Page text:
A Guide to Lake Sammamish Waterfront Home Architecture Styles

Looking for a waterfront home in the Seattle area? Lake Sammamish is a great place to start your search! This lake offers many beautiful homes with a wide variety of architectural styles. In this blog post, we will take a look at some of the most popular styles found on Lake Sammamish. Whether you are looking for a lodge or a modern minimalist home, you're sure to find something that suits your style!

Northwest Contemporary

Northwest Contemporary (NW Contemporary) is a regional version of mid-century modern design and is also called Northwest Regional. Lake Sammamish waterfront homes for sale in the NW Contemporary style drew influences from the International sub-style of mid-century modern as well as Japanese architecture. This architectural style was popular from the end of the 1930s through the 1960s.
Image courtesy of Margo Allan
Buyers of West Lake Sammamish real estate can spot an NW Contemporary home when it includes floor to ceiling windows and values function over form. It is common for the style to include pre-fabricated (pre-fab) elements due to the style's preference for easy construction. Unlike the flat roofs of mid-century modern, an NW Contemporary property includes a roof with a slight slope and deep overhang to help with rain management. The homes were built with sustainability in mind and often used local timber and stone. It is common for an NW Contemporary home's exterior to be wooden and unpainted.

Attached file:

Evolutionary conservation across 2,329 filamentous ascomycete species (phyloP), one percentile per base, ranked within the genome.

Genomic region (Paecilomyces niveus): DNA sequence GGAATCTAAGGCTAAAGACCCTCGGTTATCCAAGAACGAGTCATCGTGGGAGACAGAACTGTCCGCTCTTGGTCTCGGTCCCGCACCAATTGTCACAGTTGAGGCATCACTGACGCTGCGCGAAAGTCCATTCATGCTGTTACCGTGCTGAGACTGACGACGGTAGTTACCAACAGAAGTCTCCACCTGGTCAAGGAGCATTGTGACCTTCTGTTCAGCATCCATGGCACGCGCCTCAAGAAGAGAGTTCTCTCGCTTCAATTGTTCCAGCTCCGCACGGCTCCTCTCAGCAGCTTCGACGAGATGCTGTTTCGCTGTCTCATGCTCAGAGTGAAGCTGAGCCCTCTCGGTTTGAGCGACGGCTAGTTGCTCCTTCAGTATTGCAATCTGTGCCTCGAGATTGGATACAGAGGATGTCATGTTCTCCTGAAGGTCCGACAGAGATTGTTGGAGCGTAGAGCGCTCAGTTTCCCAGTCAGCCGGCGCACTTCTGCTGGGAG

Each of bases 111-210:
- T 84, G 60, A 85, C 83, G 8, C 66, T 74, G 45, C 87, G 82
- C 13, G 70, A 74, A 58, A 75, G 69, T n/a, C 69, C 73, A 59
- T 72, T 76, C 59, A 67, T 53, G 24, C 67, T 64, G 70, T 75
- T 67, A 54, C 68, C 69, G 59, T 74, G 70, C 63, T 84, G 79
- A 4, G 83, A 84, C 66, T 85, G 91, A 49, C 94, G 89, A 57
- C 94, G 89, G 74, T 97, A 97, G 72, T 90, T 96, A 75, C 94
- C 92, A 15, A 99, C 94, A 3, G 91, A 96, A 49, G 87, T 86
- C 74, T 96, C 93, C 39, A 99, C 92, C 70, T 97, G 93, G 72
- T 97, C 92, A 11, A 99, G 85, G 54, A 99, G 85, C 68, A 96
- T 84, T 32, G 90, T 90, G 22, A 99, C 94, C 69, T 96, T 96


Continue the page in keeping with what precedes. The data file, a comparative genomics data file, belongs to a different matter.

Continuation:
Modern-style homes were built between the 1930s and 1960s. This style emphasizes function, minimalism, asymmetry, and the use of industrial materials. Buyers of West Lake Sammamish real estate can recognize a Modern style home if it has a roof with an especially large overhang, an abundance of horizontal lines in the design, a distinct lack of decorative elements and ornamentation, and the use of materials like steel, concrete, and glass. These homes often include curtain walls, flat roofs, and ribbon windows.

Cape Cod

Cape Cod is a popular style, and Lake Sammamish waterfront homes for sale in this style are considered cottages. The style was used for homes from 1690 through 1850 and was revived in the 1920s through the 1950s.

A Cape Cod example can be recognized if it is a cottage with one to one and one-half stories, has a fireplace, low ceilings, a steep roof, side gables, and a center door. These homes usually only have two bedrooms. Common materials used in Cape Cod design include oak, pine, and clapboard. While white and blue color schemes are traditional, modern Cape Cod designs often include many other colors.


Craftsman homes were popular in the early 1900s and are most recognizable for their emphasis on handmade designs and the inclusion of natural materials like wood and stone. Buyers can spot a Craftsman home if it includes a low gabled roof with an overhanging eave, a wide front porch with columns that are thick at the bottom and taper to a more narrow profile at the top, and large windows (bay or picture).  The Craftsman style is often associated with the bungalow, which is a one-story home.